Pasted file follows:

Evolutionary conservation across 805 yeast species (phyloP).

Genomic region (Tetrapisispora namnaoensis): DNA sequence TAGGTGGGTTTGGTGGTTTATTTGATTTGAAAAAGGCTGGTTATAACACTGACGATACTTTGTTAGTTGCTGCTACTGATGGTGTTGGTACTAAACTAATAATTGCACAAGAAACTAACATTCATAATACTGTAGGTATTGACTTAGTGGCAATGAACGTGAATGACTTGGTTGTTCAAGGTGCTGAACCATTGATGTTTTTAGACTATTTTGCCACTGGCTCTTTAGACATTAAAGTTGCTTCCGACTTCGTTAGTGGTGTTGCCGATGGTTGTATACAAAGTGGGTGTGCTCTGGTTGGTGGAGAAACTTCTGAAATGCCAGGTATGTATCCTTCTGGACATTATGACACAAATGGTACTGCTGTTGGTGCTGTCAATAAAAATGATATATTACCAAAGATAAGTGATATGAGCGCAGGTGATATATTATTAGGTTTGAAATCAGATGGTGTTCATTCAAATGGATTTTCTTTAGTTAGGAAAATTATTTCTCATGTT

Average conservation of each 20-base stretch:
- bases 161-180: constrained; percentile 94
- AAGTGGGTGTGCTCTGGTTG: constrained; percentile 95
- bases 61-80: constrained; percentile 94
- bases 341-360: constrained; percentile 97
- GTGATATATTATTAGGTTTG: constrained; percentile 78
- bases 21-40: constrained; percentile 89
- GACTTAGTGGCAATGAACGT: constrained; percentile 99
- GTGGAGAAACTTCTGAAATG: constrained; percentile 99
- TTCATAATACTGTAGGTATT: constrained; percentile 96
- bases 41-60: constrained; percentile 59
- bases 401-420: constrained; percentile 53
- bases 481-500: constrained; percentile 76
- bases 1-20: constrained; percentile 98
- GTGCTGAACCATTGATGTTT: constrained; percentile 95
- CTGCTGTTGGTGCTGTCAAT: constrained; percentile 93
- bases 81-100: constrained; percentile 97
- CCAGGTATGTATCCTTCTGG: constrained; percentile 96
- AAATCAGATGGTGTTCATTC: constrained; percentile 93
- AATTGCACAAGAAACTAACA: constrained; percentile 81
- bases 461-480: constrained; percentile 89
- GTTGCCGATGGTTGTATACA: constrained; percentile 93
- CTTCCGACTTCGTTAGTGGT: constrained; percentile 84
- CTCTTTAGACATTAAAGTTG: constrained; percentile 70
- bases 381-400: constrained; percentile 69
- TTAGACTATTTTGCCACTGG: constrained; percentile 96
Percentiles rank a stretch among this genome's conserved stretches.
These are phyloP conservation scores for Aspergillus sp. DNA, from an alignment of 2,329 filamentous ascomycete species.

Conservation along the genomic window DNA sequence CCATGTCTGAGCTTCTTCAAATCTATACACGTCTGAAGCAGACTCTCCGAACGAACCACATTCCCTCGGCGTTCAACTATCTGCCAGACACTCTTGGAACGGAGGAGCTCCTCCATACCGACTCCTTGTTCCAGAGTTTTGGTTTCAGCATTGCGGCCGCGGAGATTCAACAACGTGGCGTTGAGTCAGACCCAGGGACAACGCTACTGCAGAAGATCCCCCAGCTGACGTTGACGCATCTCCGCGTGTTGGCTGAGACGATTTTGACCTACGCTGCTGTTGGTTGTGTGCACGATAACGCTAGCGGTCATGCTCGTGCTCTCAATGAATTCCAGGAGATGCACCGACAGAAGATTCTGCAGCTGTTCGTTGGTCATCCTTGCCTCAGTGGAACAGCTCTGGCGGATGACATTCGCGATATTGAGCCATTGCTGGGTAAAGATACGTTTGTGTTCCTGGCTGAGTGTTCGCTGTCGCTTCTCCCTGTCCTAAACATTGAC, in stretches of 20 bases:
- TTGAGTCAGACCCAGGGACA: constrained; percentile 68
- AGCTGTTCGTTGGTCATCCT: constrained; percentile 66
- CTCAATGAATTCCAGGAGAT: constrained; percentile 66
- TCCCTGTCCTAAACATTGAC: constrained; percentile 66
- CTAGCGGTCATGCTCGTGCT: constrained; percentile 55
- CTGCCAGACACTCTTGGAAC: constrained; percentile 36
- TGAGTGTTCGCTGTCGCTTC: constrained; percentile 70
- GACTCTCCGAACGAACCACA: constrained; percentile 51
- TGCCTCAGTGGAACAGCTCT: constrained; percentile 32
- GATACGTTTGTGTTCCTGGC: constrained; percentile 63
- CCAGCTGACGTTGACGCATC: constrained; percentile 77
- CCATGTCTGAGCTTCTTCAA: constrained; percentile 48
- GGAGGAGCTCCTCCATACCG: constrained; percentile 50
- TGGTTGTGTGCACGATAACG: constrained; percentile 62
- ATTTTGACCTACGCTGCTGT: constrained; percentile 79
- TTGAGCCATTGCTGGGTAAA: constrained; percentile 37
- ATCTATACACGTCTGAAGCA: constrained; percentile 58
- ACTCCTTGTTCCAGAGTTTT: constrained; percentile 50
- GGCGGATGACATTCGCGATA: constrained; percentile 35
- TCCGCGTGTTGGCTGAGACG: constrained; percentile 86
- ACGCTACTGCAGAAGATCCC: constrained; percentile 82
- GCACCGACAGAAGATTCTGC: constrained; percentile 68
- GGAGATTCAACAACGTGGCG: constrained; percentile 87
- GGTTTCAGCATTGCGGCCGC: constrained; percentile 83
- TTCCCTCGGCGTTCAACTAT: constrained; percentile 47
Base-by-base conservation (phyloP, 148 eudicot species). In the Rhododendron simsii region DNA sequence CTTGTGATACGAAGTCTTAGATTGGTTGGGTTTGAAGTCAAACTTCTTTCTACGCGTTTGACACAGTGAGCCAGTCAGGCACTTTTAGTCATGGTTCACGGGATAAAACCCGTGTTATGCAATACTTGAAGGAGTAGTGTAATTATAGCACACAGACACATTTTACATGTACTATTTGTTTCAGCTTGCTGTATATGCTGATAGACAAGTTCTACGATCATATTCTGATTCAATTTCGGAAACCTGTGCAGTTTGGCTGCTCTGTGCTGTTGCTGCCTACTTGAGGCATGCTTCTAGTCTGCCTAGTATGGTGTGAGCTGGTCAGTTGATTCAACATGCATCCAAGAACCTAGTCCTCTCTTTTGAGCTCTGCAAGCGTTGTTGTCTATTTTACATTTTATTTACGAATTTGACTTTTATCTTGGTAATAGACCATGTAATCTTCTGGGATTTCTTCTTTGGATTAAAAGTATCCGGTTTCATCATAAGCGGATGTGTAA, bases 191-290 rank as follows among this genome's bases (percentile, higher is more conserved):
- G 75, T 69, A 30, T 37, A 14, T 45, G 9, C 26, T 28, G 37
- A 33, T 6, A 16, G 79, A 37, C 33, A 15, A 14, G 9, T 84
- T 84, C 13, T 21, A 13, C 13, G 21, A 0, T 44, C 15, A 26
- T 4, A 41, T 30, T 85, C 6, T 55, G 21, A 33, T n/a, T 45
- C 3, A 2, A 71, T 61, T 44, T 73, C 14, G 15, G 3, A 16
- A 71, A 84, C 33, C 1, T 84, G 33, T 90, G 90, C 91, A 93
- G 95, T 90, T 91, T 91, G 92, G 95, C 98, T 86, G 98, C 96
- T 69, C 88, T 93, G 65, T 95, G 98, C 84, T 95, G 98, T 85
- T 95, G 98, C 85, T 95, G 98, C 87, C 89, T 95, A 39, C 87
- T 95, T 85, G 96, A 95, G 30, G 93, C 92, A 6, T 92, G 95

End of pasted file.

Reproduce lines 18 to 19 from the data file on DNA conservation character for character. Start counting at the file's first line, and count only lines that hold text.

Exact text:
- CTGCTGTTGGTGCTGTCAAT: constrained; percentile 93
- bases 81-100: constrained; percentile 97